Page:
Telangana

Punching above its weight

Print edition : April 13, 2018

Chief Minister K. Chandrashekhar Rao inspecting the reverse lift from the Kaleshwaram project to Sriram Sagar project at Rampur village in Mallapur mandal of Jagtial district in December 2017. Photo: By Special Arrangement

Chief Minister K. Chandrashekhar Rao’s idea of a third front raises questions about his new-found national ambitions at a time when his own fledgling Telangana Rashtra Samithi government is facing people’s ire on several fronts.

“You are thinking in the routine political model. I am sorry. Our front will be a bigger front, because the agenda we are going to propose will be totally different from the present routine model. It will be a people’s agenda. It is not merely the Congress, BJP, KCR, Mamata. It is for the people of the country. You will see what will happen.”

When Telangana Chief Minister K. Chandrashekhar Rao said this on March 19 in Kolkata, many wondered if he was attempting to punch way above his weight. KCR, as he is known, is the head of the Telangana Rashtra Samithi (TRS), which has 11 representatives in the Lok Sabha and three in the Rajya Sabha. Telangana’s total representation in the Lok Sabha is 17. Unified Andhra Pradesh had 42 MPs. This significantly reduced the clout of Telugu parties across the region, be it the TRS, the ruling Telugu Desam Party (TDP) in Andhra Pradesh, which has 16 MPs, or the Yuvajana Sramika Rythu Congress Party (YSRCP), which has nine.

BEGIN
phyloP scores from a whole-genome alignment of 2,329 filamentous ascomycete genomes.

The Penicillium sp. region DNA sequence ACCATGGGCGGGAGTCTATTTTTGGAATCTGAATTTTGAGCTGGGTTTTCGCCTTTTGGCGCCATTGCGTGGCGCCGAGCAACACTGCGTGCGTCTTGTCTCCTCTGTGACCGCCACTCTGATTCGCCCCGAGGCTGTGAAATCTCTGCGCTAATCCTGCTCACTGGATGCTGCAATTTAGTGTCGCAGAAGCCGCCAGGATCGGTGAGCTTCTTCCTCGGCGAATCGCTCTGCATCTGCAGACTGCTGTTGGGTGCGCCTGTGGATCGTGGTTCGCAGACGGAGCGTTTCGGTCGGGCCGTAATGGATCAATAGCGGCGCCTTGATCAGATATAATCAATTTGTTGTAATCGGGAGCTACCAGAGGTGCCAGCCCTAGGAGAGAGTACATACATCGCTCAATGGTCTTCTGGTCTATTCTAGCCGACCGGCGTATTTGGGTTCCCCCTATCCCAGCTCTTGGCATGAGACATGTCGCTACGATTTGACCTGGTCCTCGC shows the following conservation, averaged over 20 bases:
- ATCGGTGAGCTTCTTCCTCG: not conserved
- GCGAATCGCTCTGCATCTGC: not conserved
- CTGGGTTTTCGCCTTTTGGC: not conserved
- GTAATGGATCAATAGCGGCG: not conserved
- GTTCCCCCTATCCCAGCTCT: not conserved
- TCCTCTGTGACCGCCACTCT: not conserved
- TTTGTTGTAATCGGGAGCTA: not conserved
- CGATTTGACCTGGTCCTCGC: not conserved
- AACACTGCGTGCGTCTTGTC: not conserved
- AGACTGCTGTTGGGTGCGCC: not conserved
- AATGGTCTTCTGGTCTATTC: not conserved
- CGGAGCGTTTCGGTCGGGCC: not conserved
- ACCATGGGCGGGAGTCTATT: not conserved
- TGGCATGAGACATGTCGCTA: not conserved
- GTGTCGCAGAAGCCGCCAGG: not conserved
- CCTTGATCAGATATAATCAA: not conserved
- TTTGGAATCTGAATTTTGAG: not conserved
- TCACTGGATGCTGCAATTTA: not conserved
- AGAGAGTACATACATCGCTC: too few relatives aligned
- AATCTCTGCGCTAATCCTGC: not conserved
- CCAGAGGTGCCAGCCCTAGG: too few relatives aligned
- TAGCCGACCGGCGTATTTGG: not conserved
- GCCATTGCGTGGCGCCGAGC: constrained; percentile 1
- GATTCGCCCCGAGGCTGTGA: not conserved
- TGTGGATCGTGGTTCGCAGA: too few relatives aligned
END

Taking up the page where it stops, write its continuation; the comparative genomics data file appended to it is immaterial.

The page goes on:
Given the kind of prominence KCR and the TDP’s national president and Andhra Pradesh Chief Minister N. Chandrababu Naidu received during the agitations for separate statehood between 2009 and 2014, the realisation that their influence might not be that strong does not appear to have sunk in just yet within the TRS or the TDP.

For Chandrababu Naidu, the shoddy treatment by the National Democratic Alliance (NDA) government at the Centre despite the pivotal role he played in the formation of the first NDA government in 1998 as its convener came as a rude shock and a wake-up call. But for KCR, some say, the euphoria of leading a successful struggle to create Telangana and the prominence the TRS has received ever since has led him to also nurture national ambitions, or at least attempt it even if it might be a futile bid. But is it really that simple or is there more to it than meets the eye?

While several of KCR’s own party men question his wisdom of attempting to create a third front, craftily called the Federal Front, there is also the fact that there is a vacuum that has presented itself in the national political space with the shrinking of the Left’s parliamentary strength, which in the past was the rudder to this idea of a truly representative alternative to the single-party dominance alternating between the Congress and the BJP. This leaves the space wide open for several possible permutations and combinations, given Prime Minister Narendra Modi’s falling popularity nationwide. KCR’s comment of a “bigger front” could then mean to include the disgruntled allies of the NDA, such as the Shiv Sena in Maharashtra and the Shiromani Akali Dal in Punjab, as both these parties have indicated that they will fight the next State elections alone.

Significantly, Trinamool Congress leader Mamata Banerjee did not say at the March 19 press conference whether she was ready just yet to rule out an alliance with the Congress. It would be expedient for her to ally with the Congress, as it is now the principal opposition in the State. With the Left divided over a possible alliance with the Congress in 2019, she could checkmate the Left while also halting any possible ambitions of growth the Congress might be harbouring following its new-found space in West Bengal. She could do this, continuing to project the Bharatiya Janata Party as the main cause for the rise of right-wing activities in the State and usurping the Left’s ideological space.